The Glacier National Park Conservancy has rolled out a strategic framework for working with the National Park Service, and several of the organization’s leaders say it represents a commitment to a long-term partnership.
The strategic framework for 2014 through 2016 is outlined in a glossy brochure that will soon be distributed to donors. It lays out the conservancy’s goals and tactics for addressing the park’s most pressing needs over time.
It’s an approach that’s significantly different from the way philanthropic support for the park was handled prior to a merger between the former Glacier National Park Fund and the Glacier Natural History Association that became official in January 2013. The merged groups became the Glacier National Park Conservancy.
Mark Preiss, the conservancy’s chief executive officer, described the old approach as more of a short-term “transactional” relationship, with the park essentially preparing wish lists for project and program support and submitting it to its partners for approval.
Now the conservancy is taking a more long-term approach to address issues facing the park with far more interaction between park and conservancy leaders.
“It’s a heightened dialogue with the park,” conservancy board member Bob Nystuen during a visit with the Inter Lake editorial board this week.
“It’s more of a shared vision ... We want to put our heads together,” Glacier National Park Superintendent Jeff Mow said.
Preiss recalls a recent meeting with board members and all of Glacier’s division bosses to discuss future areas of partnership, and he notes that type of collaboration didn’t happen before.
“The conservancy didn’t go through a merger for the heck of it,” Preiss said. “The merger is about being a better partner to the park.”
One example of a long-term concerted effort is in attracting “millenials” and young children to Glacier and the national park system. Preiss and the board members said there are estimates that more than 50 percent of youths in the Flathead Valley have never had a Glacier Park experience.
Last year, the conservancy’s Discover Glacier Education Program helped bring 7,980 students from 51 schools to the park with travel grants. This year, it’s expected that 39 grants will be awarded.
But outreach to youths is not as simple as it might seem.
While the conservancy and park staff can “find” students during the school year for snowshoeing and other activities, it is much more difficult to find students during the park’s famously busy summer season, when kids are out of school. Future efforts will be made to bring youths to the park during summer.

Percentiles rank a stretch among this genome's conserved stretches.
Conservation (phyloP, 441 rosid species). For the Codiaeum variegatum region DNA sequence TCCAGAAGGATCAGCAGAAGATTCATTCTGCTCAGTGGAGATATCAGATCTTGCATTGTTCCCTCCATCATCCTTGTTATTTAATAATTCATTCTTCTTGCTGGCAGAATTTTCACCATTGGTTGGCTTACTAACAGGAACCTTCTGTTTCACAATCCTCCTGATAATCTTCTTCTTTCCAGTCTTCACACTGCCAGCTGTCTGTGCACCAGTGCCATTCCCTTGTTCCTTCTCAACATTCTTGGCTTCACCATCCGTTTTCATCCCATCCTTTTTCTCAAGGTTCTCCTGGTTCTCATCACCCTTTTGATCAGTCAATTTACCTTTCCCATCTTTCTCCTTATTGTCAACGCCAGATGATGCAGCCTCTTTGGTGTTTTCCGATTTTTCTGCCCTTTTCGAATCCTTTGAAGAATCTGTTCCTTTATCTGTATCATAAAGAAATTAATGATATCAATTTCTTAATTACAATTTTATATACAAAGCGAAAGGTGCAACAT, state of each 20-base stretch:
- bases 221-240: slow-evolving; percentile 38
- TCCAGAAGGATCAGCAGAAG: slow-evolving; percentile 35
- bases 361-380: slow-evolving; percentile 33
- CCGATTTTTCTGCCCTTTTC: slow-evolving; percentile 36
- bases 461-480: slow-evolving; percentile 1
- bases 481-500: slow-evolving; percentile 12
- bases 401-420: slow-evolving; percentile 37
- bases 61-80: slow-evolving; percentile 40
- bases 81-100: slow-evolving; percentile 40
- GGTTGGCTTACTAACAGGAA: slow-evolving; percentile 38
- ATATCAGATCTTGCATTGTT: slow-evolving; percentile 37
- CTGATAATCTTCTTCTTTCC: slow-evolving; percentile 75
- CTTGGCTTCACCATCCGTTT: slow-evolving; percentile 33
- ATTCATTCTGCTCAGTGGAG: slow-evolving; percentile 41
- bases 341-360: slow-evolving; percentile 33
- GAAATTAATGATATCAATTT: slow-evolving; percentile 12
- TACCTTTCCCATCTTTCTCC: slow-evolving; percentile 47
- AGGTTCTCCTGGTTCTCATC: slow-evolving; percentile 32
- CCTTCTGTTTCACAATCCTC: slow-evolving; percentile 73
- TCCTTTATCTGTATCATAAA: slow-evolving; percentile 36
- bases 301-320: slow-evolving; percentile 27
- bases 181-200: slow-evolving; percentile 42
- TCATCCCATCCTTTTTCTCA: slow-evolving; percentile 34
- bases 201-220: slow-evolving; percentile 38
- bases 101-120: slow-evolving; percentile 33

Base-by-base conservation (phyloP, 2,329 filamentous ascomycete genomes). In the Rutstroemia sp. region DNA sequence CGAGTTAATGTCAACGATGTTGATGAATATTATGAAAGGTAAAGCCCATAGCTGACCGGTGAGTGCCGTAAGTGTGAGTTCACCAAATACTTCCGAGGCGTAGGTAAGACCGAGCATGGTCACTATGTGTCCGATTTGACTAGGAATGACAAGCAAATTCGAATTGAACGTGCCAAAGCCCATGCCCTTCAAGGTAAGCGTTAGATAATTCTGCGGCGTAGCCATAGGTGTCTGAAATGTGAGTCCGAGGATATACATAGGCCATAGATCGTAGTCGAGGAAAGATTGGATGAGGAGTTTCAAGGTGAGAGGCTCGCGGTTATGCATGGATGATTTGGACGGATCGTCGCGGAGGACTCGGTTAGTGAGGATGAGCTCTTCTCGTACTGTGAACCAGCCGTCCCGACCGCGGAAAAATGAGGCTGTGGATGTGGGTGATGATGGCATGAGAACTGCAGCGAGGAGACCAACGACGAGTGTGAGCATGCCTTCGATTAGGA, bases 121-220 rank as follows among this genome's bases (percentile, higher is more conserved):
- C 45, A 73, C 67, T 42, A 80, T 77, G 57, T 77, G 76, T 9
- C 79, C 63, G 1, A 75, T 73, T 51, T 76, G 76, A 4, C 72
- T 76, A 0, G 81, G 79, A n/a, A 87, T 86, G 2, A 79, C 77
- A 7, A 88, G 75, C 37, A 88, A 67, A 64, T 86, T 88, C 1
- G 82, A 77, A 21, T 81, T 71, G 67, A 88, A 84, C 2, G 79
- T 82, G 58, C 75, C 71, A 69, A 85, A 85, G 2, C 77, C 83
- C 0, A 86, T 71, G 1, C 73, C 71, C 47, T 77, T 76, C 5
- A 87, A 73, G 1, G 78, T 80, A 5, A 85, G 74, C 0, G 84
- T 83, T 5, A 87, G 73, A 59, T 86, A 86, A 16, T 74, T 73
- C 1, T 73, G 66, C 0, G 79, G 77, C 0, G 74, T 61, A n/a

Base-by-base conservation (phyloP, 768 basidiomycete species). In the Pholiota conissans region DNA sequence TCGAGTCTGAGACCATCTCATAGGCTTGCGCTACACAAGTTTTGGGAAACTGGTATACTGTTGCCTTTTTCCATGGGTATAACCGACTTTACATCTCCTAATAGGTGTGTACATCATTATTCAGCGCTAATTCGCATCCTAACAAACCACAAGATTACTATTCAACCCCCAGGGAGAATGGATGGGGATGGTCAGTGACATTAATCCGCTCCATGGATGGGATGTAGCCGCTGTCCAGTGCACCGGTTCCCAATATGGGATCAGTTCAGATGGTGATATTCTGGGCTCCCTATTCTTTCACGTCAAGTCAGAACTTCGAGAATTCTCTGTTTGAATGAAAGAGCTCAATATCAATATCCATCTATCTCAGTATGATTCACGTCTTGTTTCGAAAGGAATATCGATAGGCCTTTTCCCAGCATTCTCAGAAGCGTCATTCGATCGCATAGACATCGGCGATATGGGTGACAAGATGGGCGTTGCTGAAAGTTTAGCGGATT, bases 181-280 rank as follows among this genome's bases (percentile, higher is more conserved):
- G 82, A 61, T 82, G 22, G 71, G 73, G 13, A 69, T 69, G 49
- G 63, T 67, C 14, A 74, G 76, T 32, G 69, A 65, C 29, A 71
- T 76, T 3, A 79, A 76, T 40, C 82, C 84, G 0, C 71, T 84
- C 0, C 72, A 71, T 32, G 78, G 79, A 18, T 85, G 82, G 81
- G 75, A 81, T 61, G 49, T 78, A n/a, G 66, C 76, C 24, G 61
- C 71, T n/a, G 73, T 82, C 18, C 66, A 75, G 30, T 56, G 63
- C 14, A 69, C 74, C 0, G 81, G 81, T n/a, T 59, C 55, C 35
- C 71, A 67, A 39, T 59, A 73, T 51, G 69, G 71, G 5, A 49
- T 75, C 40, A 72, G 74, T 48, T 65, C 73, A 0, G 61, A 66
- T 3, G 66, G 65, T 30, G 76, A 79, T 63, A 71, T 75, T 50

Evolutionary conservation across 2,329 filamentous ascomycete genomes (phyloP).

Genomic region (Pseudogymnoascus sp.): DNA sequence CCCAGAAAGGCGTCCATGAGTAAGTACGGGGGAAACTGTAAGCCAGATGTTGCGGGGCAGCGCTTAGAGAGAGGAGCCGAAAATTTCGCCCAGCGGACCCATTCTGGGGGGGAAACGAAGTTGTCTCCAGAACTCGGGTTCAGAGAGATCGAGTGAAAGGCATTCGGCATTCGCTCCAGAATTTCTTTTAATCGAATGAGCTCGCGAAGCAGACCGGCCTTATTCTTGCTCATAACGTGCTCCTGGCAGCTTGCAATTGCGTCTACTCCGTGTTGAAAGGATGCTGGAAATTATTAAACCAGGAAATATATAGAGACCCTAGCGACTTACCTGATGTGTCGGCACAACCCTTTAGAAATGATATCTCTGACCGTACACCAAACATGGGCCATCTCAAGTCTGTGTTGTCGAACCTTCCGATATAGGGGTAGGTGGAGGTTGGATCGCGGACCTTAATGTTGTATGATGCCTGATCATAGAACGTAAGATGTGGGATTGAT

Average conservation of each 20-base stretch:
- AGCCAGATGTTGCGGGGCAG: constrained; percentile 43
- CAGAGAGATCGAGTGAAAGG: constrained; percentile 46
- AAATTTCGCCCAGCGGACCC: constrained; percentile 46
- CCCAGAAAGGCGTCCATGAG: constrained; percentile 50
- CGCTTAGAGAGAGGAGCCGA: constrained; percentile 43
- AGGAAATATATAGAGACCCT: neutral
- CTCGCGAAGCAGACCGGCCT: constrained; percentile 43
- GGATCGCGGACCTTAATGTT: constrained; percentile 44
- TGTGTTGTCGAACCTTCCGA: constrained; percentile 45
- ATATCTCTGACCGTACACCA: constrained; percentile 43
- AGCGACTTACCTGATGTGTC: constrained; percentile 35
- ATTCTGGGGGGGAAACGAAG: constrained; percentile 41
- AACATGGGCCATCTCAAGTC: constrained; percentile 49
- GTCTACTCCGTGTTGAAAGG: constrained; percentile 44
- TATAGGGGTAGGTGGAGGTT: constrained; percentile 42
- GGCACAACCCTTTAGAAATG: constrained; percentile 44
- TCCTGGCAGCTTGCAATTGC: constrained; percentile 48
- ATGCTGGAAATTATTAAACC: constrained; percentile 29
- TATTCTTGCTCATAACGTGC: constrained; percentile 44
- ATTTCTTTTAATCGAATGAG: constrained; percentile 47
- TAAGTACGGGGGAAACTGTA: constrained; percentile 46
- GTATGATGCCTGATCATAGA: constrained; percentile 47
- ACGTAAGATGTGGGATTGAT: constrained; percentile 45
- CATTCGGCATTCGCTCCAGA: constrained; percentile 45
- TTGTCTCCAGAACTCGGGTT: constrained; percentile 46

The long-term goal is to build a future constituency for Glacier Park, and Preiss said a crucial ingredient for doing so is getting more people to have an experience in the park.
Preiss said the conservancy will continue to support short-term projects and programs.
This year’s conservancy grant total of $227,000 will include support for repair of bridle path overpasses at Many Glacier Hotel, the Glacier Astronomy Program, interpretation interns, repairs at three historic fire lookouts, relocation of visitor services to the Apgar Transit Center and rehabilitation work at the Fish Creek Amphitheater.
Nystuen said the conservancy board also wants to continue to be nimble, capable of providing emergency support to the park if necessary, as it did last year in providing funding to ensure a full snow-plowing schedule to clear Going-to-Sun Road when the park was faced with federal sequestration budget cuts.
Darrell Worm, chairman of the conservancy board, said Glacier has had “flat funding” support from the federal government for about five years, and that is another serious issue the conservancy is interested in alleviating.
Worm said the conservancy’s board members are well aware of a long-standing wish among many Glacier supporters to have a quality visitor center, possibly with museum and exhibit features, on the west side of the park.
“Could that be a signature project? Sure it could,” Preiss said.
Mow pointed out how other National Park Service units have taken on entrepreneurial elements. Public-private partnership efforts have taken on a big role at the Presidio, a former military base in San Francisco that was handed over to the National Park Service in 1996.
Conservancy representatives plan to tour the Presidio along with other parks where innovative partnership efforts are underway.
Another area in which board members expect the conservancy to have an elevated role is political advocacy on behalf of Glacier Park. Mow and other park staffers are prohibited from any kind of lobbying, but the conservancy will be able to approach congressional members as needed.
The main goal, Preiss said, is to provide long-term benefits to the park.
“Are we making a real difference, long term. That’s what this merger was all about — tackling those big things.”
Reporter Jim Mann may be reached at 758-4407 or by email at email@example.com.